53W53, Jean Nouvel’s 82-story tower rising next to the Museum of Modern Art, topped out this year, and the slender skyscraper, with its distinctive crisscross facade, plays nicely with the museum campus next door. (Though we would have preferred if the American Folk Art Museum hadn’t been lost in the process.) A few blocks away, SHoP’s skinny, Steinway-straddling tower at 111 West 57th Street also made progress: In addition to finally launching sales, it crept closer to its 1,428-foot pinnacle, and more of its elegant facade (more terra-cotta!) was revealed. Both are on track to finish up by or before 2020; we can’t wait to see what they’ll look like in a year’s time.
Best reason to visit Coney Island
The Coney Island Boardwalk became a scenic landmark over the summer, but that wasn’t the only development this year at the people’s playground. Six years after the New York Aquarium was severely damaged during Hurricane Sandy, its marquee exhibit, “Ocean Wonders: Sharks!” finally debuted. The exhibit—which will house hundreds of marine animals, including the titular saw-toothed predators—is located in a pavilion inspired by the ocean. There’s a kinetic, 1,100-foot “shimmer wall,” created from tens of thousands of aluminum pieces, that evokes waves on the water; the building’s shape, meanwhile, resembles a nautilus shell.
Fun to watch rise award
It’s not often that you get to watch an entire neighborhood materialize out of thin air, but that’s exactly what has happened over the past few years at Hudson Yards. Many of the megaproject’s public-facing spaces—Thomas Heatherwick’s architectural geegaw Vessel, the high-end shopping mall, and the Shed—have come into focus in the past 12 months, and while questions about who these shiny new amenities are for remain, watching these structures take shape has been a trip.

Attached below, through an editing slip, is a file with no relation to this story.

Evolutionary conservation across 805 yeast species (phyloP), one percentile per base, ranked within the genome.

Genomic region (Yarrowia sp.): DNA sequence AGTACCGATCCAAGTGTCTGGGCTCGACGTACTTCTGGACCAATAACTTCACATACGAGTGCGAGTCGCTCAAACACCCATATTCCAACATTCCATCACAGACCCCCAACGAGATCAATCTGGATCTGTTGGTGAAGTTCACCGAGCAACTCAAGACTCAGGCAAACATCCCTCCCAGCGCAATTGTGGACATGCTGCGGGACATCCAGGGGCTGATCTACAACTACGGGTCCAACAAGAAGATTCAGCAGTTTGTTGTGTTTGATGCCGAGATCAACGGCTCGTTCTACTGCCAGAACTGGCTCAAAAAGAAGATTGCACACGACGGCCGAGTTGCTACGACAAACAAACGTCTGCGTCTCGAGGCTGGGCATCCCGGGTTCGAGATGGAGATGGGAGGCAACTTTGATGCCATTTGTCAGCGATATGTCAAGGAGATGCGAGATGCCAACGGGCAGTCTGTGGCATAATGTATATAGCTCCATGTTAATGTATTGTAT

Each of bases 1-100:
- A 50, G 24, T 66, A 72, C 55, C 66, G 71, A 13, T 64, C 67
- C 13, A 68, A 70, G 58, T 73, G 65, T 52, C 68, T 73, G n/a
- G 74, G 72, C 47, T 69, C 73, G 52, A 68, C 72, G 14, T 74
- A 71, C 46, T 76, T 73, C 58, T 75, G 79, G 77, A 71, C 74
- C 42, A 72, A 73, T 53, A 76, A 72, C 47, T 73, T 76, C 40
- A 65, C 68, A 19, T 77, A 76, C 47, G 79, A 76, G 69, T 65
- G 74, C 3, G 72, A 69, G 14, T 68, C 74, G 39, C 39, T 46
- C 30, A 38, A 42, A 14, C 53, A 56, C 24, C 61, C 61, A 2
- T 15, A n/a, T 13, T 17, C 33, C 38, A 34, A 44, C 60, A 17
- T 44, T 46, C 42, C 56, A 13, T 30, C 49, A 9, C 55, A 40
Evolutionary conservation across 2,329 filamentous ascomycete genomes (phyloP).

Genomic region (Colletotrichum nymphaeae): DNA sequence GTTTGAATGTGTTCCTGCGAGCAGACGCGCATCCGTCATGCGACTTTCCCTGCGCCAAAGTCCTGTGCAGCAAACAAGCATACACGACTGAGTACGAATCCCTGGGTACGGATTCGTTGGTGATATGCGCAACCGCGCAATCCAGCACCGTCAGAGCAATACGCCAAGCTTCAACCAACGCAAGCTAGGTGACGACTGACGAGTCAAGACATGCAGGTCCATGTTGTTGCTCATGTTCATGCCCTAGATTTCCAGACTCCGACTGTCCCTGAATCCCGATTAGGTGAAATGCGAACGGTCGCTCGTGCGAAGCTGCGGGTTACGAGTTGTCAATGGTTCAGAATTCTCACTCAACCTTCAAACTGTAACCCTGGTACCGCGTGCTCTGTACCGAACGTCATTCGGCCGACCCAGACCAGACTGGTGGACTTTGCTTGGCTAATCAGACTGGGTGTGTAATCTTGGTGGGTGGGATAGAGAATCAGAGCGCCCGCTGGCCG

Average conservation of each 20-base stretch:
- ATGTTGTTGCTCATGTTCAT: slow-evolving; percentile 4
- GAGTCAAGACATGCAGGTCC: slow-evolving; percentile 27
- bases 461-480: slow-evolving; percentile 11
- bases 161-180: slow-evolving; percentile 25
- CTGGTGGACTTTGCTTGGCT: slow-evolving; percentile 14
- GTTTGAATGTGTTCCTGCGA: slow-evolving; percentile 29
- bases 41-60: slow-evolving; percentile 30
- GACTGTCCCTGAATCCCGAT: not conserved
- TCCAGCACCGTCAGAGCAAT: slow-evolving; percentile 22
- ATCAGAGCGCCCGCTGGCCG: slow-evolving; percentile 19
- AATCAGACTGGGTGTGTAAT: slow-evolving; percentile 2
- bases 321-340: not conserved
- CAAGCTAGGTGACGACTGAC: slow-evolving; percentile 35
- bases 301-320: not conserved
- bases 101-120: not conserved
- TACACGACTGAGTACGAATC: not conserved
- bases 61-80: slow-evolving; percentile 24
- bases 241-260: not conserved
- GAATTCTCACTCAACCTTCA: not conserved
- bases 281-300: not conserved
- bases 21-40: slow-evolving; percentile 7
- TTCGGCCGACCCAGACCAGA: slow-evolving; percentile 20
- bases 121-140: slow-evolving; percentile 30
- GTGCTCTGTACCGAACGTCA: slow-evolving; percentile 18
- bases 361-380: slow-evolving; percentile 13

Best reason to book a staycation
British chain The Hoxton finally landed in New York City this year, opening its first U.S. outpost on Wythe Avenue in Williamsburg. In keeping with the chain’s commitment to stylish spaces at an affordable price (rooms can be had for under $200/night), the new hotel—built on the onetime site of a wooden water tank factory—has chic rooms kitted out with local wares (including bedding by Brooklyn-based Curbed fave Dusen Dusen). The nearby Wythe Hotel paved the way for this kind of effortlessly cool lodging; the Hoxton takes it to the next level.
David Adjaye’s first NYC skyscraper, a nearly 800-foot-tall tower on William Street, is still a ways off from being complete—its first move-ins aren’t expected for another year or so—but the glimpses we’ve gotten of the facade thus far live up to the promise of its renderings. The building is Brutalism by way of the 17th century; Adjaye was inspired by “New York’s heritage of masonry architecture,” which translates to a concrete pillar with a dark, textured facade that’s punctuated with bronze accents and arched windows. It has the potential to be one of Manhattan’s most interesting new buildings once it’s finished.
The “oh my god, finally!” award
Another piece of the World Trade Center site crossed the finish line in 2018, with 3 World Trade Center opening over the summer. The skyscraper, designed by Rogers Stirk Harbor + Partners, is the second-tallest building in the WTC complex, and—for now—the fifth-tallest building in NYC overall. It’s taken a bit to get here, though: Construction originally began all the way back in 2010, but stalled until an anchor tenant could be secured. Eight years—and several signed leases—later, the structure has finally taken its place among the WTC site’s completed towers.
Building of the year: Readers’ choice
The readers have spoken via unofficial poll, and their choice for NYC’s building of the year is Pier 17, the newest addition to the revamped South Street Seaport. SHoP Architects is responsible for the design, which replaced the dusty old mall that once stood at the edge of the East River. The glass cube that makes up the main structure is a nice addition to the waterfront, but the design also incorporates an abundance of open space with lots of benches and other seating areas—something that was sorely lacking before.